China Looks to Cement its Future in Africa by Turning to the Past
Friday, December 10, 2010 at 03:22PM
Robert C. O'Brien in Arent Fox, Foreign Policy, International Arbitration, International Law, Lawyer, Litigation, National Security, Robert O’Brien

From: The Huffington Post

By: Robert C. O'Brien

Nairobi, Kenya -- Chinese archeologists are busy here in Kenya. They are working in the waters surrounding the Lamu archipelago on Kenya's north coast. Their goal is to find evidence of Chinese trade with Africa in the 1400s. Demonstrating such a link would show the world that China was here as a commercial and military power before the Europeans arrived. The fact that the 15th Century Chinese missions were conducted by Admiral Zheng's formidable "Treasure Fleet" is all the more important to the Chinese. As it seeks to rule the seas once again, China desires tangible symbols of its past as a naval power. Finding a sunken Chinese ship or coins in Kenyan waters would be powerful in this regard.

While the well-funded Chinese archeologists dive for sunken Chinese treasure off the coast of Kenya, Chinese sailors and soldiers on its largest surface ship, the LPD Kunlan Shan, are patrolling the Somalia Coast ostensibly to protect Chinese ships from pirates. By interacting with NATO vessels on EU anti-piracy duty, the Chinese are gaining valuable insights in to Western naval doctrine. Their current naval mission in the region is laying the foundation for a Chinese permanent presence in the Gulf of Aden where Admiral Yin Zhuo stated China may build a base.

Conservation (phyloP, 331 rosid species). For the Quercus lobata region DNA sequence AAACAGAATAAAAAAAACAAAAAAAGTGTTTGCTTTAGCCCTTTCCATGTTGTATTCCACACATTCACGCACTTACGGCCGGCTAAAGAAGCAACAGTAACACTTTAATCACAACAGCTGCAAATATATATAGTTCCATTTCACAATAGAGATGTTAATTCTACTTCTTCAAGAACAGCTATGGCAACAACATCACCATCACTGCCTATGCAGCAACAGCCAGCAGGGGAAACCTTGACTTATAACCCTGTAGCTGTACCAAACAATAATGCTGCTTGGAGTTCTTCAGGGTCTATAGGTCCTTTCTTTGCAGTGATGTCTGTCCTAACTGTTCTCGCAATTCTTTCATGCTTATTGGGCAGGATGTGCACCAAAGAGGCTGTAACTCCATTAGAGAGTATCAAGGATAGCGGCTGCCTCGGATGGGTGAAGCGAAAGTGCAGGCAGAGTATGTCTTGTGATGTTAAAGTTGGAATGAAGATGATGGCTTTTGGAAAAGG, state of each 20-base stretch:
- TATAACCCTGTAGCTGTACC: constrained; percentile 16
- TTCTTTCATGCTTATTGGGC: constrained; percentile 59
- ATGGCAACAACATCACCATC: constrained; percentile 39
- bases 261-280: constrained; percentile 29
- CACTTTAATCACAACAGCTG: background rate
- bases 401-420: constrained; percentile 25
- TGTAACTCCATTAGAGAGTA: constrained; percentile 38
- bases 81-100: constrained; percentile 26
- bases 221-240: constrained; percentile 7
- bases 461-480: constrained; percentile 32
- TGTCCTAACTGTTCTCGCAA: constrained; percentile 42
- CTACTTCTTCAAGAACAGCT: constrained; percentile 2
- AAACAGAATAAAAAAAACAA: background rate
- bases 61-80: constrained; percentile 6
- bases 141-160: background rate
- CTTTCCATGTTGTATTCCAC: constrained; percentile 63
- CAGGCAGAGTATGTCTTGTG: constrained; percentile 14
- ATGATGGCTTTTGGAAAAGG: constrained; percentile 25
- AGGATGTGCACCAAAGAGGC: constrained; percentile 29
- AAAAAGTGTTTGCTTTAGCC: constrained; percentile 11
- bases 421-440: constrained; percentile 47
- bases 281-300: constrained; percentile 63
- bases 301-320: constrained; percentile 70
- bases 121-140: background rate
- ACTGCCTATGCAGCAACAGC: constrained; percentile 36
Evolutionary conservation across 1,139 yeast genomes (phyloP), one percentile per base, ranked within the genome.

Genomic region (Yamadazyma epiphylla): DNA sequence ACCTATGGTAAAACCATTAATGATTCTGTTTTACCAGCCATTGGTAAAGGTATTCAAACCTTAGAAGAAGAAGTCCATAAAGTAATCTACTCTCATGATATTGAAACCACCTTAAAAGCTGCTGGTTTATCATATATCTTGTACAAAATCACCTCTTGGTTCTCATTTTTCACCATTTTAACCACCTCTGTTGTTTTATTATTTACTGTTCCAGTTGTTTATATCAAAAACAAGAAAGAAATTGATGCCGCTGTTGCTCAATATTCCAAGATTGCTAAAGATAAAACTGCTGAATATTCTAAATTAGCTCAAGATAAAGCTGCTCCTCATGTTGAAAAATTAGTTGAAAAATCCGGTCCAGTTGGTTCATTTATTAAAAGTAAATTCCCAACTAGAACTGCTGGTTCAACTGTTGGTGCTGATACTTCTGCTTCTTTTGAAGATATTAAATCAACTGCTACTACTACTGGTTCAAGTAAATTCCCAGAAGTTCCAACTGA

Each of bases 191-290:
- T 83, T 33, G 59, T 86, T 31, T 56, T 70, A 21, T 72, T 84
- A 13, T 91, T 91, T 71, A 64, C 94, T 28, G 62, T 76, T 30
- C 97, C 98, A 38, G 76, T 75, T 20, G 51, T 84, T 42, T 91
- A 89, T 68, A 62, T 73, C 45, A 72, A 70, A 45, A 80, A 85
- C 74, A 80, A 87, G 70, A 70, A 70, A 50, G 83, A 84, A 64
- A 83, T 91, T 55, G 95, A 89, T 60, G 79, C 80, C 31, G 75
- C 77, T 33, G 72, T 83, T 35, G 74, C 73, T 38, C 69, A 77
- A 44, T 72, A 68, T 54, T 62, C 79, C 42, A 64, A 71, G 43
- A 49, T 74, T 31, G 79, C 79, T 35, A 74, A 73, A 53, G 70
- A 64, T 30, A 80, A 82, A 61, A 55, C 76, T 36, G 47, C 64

Back in downtown Nairobi, China continues its multi-year road works project to repave Kenyan streets and build good will in this strategic capital. To the south, it is laying fiber optic cables in rural Rwanda. Chinese businessmen and tourists crowd the local hotels. A Kenyan taxi driver complained, however, about other Chinese initiatives in the continent that are less positive -- the markets are flooded with Chinese counterfeit goods, China generously underwrites some of the continent's worst dictators and often treats the locals shabbily.

Nowhere outside of Southeast Asia is China's rise as a global power more visible than in Africa. Africa's growing population, huge mineral and oil reserves and vast agricultural lands promise an important future for the continent notwithstanding its troubled recent past. China understands this potential and is planning to stay longer this time and leave a bigger mark than Admiral Zheng did some 500 years ago.

Robert C. O'Brien is the managing partner of Arent Fox Los Angeles. He served as a US Representative to the United Nations. He can be followed on Twitter @robertcobrien.

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